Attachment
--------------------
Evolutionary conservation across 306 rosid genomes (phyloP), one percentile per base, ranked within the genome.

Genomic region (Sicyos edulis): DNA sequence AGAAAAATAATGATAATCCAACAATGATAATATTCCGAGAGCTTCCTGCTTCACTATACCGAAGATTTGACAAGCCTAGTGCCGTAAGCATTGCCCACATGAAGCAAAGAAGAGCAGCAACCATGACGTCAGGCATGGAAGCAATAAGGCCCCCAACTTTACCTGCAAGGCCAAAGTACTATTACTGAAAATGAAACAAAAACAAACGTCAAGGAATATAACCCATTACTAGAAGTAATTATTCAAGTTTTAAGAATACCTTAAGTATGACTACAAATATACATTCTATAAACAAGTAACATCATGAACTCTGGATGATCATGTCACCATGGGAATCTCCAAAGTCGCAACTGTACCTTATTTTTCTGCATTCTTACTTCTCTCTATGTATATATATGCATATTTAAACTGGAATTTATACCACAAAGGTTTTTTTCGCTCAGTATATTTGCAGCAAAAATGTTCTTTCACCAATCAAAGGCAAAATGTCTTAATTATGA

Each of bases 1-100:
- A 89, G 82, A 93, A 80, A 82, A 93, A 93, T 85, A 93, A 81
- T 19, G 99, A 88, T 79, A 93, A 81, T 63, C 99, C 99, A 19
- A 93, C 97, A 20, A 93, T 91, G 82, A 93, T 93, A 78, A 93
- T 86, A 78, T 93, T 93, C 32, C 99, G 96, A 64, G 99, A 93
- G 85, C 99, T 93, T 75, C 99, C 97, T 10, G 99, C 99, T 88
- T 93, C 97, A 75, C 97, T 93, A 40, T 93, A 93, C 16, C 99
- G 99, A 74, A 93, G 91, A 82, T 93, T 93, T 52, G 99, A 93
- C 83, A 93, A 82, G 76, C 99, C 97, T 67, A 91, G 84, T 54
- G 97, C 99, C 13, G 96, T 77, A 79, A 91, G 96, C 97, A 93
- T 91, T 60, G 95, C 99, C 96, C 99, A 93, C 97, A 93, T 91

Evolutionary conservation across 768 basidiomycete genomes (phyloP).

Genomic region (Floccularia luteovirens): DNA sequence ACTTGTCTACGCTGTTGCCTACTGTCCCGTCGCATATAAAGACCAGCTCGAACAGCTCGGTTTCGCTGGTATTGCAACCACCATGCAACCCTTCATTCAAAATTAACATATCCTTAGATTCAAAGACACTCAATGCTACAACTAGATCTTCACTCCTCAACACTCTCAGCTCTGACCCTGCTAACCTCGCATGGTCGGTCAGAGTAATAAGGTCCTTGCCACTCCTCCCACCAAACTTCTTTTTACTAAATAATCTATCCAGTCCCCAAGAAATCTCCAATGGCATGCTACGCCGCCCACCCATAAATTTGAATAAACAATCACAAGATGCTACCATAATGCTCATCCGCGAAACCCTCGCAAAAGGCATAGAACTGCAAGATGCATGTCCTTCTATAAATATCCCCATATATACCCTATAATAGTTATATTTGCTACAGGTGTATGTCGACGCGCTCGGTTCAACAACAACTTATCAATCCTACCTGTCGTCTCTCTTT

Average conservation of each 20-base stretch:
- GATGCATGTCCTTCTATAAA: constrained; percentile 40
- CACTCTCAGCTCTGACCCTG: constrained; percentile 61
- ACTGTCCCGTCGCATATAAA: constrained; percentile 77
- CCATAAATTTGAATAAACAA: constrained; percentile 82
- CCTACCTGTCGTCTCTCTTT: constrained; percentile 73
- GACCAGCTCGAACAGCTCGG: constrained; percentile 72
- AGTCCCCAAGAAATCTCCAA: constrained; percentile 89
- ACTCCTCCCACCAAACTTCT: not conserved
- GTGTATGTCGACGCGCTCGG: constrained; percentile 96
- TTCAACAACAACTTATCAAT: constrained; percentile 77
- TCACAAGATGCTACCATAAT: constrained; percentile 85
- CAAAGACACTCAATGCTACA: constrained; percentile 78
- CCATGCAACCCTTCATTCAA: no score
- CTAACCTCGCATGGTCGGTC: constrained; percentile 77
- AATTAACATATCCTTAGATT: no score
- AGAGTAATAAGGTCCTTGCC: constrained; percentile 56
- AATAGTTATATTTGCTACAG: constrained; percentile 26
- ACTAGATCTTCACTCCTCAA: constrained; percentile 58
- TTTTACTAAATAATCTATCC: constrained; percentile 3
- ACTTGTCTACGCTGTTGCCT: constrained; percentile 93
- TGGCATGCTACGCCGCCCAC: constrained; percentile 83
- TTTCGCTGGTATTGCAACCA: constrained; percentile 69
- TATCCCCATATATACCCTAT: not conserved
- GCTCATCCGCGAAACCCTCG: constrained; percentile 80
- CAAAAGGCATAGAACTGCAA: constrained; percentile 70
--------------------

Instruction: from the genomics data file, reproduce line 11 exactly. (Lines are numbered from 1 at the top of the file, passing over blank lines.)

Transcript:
- C 83, A 93, A 82, G 76, C 99, C 97, T 67, A 91, G 84, T 54